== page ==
This line struck several commentators at the time as exemplary of its author’s short-sighted rhetorical excess, but Vidal stuck by it, despite the fact that he lived twenty more years. In 2000, he reiterated, saying “it looks as if Clinton was the last president.” He compared Clinton’s successor, George W. Bush, to the lead character in Gilbert and Sullivan’s Mikado, a puppet dictator and useful idiot who blindly serves wiser and more powerful masters for the gratification of pretending to be in charge. Mikado’s total obliviousness to the deterioration of his empire looks sometimes like gross incompetence and other times like conscious cruelty.

It is, most importantly, theater.

Mikado had become, since its first staging in 1885, a template via which the racial archetypes and nationalist doctrines could be repeatedly and reductively disseminated. This was also, Vidal argued, to be the fate of presidential elections. “Despite such lofty titles ‘visible’ titles as ‘president,'” Vidal wrote, in his 1996 sequel to “Huck and Tom,” the men who held the office had become “mere employees” of the “invisible government.” He accurately prophesized another Clinton victory, but no longer felt any kinship with the man who “spoke nobly of reforming the way that the few can buy elections” until he became “a beneficiary of the ownership’s largess.”

In “Not Even God Can Save Dole,” Vidal extends his Twainian conceit, but makes it darker and more burlesque. He imagines an “unelectably fat” President Clinton tossing “exquisitely formed George Stephanopoulos” around the oval office with sado-masochistic glee before being called to “some seminar, at which they will eat lots of fried things together.” He directly borrows upon one of Twain’s repeated comic tropes when he imagines Hillary Clinton murdering her husband and having him buried in the Rose Garden, utterly unafraid of the consequences and, indeed, remarking, “We never thought you people would notice.”

By 1996, and for the remainder of his life, Vidal concluded that both major political parties were firmly in the hands of a corporate shogunate. Every few years they were invited by the “invisible government” who funded their campaigns to nominate candidates and revive the scripted acts of their big electoral musical in the venues which the invisible government also owned: stadiums and amphitheaters, tabloids and the “Sunday electronic zoo,” cable news networks, broadcast programs like 60 Minutes and SNL, and the New York Times, which Vidal calls “the invisible government’s chief media spokesman.”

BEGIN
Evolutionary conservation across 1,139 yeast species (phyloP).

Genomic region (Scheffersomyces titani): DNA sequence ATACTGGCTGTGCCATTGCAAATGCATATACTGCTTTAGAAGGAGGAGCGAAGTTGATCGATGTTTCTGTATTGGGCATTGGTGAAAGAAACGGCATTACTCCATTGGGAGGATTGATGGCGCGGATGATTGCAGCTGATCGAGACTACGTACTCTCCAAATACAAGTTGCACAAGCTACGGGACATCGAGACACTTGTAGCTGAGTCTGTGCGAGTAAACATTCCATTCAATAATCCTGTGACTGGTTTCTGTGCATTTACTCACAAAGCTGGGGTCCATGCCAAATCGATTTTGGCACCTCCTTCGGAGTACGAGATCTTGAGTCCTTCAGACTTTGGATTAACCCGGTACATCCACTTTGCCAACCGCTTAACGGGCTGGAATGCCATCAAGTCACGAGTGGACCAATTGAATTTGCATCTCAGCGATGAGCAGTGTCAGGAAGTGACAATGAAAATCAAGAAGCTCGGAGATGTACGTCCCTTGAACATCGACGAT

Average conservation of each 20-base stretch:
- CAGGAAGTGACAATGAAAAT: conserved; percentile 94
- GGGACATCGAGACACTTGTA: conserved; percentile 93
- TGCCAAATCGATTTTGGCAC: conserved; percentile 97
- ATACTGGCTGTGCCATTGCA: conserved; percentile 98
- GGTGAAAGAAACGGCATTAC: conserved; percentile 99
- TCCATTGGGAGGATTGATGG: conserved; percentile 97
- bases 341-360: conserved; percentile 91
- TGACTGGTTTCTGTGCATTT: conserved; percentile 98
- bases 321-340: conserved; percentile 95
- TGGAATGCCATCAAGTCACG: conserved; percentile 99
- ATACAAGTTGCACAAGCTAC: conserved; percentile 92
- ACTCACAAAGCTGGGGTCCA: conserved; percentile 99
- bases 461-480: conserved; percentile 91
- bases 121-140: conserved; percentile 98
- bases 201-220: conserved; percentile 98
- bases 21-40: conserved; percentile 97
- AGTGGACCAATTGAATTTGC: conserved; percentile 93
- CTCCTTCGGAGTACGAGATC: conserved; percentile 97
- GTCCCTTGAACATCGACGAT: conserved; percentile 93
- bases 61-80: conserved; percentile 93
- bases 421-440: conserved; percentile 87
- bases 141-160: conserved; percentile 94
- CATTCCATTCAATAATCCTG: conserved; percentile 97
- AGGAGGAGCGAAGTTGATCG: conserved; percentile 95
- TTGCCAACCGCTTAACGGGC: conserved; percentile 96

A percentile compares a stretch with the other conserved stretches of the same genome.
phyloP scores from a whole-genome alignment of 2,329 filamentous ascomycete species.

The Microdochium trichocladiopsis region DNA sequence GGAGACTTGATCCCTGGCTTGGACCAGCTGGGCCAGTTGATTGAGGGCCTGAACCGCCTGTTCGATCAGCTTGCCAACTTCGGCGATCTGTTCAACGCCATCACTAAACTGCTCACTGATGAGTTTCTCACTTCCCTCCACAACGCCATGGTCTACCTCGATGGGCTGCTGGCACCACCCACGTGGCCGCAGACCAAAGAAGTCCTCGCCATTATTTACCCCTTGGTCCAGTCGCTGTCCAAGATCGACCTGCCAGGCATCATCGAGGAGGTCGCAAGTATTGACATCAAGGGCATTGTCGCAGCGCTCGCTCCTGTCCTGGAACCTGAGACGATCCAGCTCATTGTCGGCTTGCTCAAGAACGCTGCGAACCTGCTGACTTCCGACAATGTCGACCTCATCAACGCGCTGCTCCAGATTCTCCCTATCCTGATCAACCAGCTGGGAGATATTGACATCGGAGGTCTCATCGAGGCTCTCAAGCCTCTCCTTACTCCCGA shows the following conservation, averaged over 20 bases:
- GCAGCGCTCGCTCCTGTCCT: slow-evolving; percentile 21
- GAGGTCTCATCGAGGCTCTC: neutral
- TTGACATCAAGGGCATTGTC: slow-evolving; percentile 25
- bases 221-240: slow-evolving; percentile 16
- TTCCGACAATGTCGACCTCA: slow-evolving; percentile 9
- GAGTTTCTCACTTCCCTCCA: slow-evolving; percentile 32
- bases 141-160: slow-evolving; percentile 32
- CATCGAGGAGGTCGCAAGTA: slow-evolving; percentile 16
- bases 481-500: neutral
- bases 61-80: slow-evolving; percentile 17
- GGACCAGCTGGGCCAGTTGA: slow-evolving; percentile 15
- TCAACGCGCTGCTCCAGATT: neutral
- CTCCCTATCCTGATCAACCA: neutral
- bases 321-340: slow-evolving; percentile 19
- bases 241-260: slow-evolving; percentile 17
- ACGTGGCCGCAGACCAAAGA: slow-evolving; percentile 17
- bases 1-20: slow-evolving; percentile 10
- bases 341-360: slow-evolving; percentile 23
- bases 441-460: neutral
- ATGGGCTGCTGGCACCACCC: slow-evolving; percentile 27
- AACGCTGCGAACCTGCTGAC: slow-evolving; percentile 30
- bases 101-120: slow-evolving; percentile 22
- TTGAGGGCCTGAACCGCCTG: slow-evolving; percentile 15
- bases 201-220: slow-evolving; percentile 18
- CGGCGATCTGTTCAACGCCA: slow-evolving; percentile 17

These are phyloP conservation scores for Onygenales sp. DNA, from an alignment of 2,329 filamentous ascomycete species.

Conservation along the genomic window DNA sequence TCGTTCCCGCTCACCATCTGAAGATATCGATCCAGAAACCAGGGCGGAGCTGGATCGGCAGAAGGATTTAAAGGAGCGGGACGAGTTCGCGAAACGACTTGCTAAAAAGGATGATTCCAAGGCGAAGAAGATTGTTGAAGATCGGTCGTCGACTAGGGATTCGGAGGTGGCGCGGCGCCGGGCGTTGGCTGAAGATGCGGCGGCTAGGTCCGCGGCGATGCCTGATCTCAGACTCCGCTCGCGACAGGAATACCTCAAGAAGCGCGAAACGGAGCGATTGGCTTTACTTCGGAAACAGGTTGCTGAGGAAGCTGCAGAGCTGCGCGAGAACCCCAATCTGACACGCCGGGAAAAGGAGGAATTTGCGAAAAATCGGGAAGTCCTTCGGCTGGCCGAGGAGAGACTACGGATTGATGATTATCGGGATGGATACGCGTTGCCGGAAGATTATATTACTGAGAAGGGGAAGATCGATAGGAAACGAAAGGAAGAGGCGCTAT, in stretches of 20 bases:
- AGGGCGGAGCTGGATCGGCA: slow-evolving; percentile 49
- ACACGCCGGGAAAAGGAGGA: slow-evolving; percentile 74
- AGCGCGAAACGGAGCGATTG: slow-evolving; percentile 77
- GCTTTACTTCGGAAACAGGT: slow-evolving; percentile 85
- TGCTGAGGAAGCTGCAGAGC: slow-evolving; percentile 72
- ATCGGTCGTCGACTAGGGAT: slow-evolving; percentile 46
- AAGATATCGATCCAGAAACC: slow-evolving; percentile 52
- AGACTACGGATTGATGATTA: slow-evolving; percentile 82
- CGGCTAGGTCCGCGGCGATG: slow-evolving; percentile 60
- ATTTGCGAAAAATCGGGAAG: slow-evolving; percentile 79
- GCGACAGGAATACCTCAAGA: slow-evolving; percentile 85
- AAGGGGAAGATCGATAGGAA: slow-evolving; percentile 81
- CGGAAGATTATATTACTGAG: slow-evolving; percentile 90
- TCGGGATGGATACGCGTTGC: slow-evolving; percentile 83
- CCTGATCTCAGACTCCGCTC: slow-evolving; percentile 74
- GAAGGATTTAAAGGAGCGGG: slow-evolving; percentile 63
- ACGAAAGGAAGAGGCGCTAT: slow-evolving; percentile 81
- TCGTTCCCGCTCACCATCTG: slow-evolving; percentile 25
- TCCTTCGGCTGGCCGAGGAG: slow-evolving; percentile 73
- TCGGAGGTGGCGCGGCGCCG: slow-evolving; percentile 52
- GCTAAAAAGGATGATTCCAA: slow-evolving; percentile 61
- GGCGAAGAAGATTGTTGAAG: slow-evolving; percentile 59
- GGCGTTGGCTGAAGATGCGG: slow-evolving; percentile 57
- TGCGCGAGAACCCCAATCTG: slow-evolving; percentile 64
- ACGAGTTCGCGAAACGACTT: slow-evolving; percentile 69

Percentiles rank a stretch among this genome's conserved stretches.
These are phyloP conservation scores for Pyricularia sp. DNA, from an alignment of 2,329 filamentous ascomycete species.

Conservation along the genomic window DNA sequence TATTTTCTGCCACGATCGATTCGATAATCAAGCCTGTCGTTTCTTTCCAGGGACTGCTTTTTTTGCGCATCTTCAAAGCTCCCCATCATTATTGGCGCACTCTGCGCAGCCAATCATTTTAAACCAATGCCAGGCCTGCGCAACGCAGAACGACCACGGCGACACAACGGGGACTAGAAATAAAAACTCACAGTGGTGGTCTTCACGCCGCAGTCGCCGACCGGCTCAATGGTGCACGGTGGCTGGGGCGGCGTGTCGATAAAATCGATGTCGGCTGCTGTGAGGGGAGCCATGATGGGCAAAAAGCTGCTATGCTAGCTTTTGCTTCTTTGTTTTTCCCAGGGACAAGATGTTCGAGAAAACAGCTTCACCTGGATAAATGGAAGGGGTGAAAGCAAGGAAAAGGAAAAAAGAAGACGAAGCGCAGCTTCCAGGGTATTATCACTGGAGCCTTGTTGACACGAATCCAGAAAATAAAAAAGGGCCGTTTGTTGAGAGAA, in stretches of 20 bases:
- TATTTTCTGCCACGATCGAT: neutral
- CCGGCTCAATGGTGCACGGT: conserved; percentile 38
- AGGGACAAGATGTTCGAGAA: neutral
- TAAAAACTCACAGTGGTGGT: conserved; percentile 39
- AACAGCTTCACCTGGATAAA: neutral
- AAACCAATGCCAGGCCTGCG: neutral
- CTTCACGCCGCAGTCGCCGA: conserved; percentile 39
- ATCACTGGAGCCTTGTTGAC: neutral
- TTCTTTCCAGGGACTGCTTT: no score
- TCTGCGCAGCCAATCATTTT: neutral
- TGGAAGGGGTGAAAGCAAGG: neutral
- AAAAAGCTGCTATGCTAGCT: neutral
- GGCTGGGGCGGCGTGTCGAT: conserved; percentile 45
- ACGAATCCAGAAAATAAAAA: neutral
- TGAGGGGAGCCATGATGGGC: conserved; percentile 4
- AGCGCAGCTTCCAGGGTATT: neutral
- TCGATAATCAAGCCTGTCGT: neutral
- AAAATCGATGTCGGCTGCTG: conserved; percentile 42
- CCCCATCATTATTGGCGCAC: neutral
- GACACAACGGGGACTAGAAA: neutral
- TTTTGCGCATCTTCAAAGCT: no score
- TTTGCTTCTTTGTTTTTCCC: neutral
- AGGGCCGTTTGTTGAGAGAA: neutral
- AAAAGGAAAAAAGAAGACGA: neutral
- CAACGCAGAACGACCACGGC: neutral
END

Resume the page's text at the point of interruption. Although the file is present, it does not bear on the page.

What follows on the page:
The GOP and the DNC were encouraged to manufacture “Important Moral Issues” about which they could debate. Examples Vidal gives are familiar more than two decades later: abortion, the status of homosexuals, prayer in school, terrorism, Israel, the criminalization of narcotics, the surveillance of citizens, the prison industrial complex, the radicalization of schoolteachers and youths, the sex lives of public figures. There was plenty of red meat out of which to make reliably enthralling political theater for decades. What was not to be debated, under any conditions, was the erosion of wages and public services, escalating inequality, economic exploitation, corporate welfare, and anything else that potentially drew attention to, much less disrupted, the stranglehold the shogunate had over the U.S. economy.

Bill Clinton had learned during his first term, Vidal wrote, “that economic power is kept forever out of the reach of the corporate ownership’s chosen officeholders.” It was a testament to his political skill that the invisible government had let him survive, plying him with graft and, whenever he wavered, humiliating him with scandals. This charismatic Tom-Huck was, after all, destined to be the corporate shogunate’s greatest showman, the ringmaster of their global circus, the P.T. Barnum of neoliberalism. During his second term he was promised the debut of a new show-stopper, as Vidal summarized, “Leave the economy alone and they’ll leave the president alone to have the most fun a president can ever have, which is to fight a big war.”

Vidal had no doubt that the Mikado cycle of Important Moral Issues interrupted by patriotic imperial wars would distract American citizens from the evaporation of their democracy for many decades to come. Those who did peek behind the curtain would shun politics altogether, or they’d jump at any chance to be cast in the next shogunate-funded production.

But Vidal also remained aware of those Twainian figures, the King and the Duke, for whom the masquerade was itself a masquerade. It only takes one President for whom the pleasure of making big war exceeds the gratification of staging the big electoral musical to turn a sham democracy overseen by a corporate shogunate into an authoritarian kleptocracy in which the visible government seizes the economic power and denies the need for any future elections, performative or otherwise.

What will crawl out from under the flat rocks of the republic as our tremors grow more violent?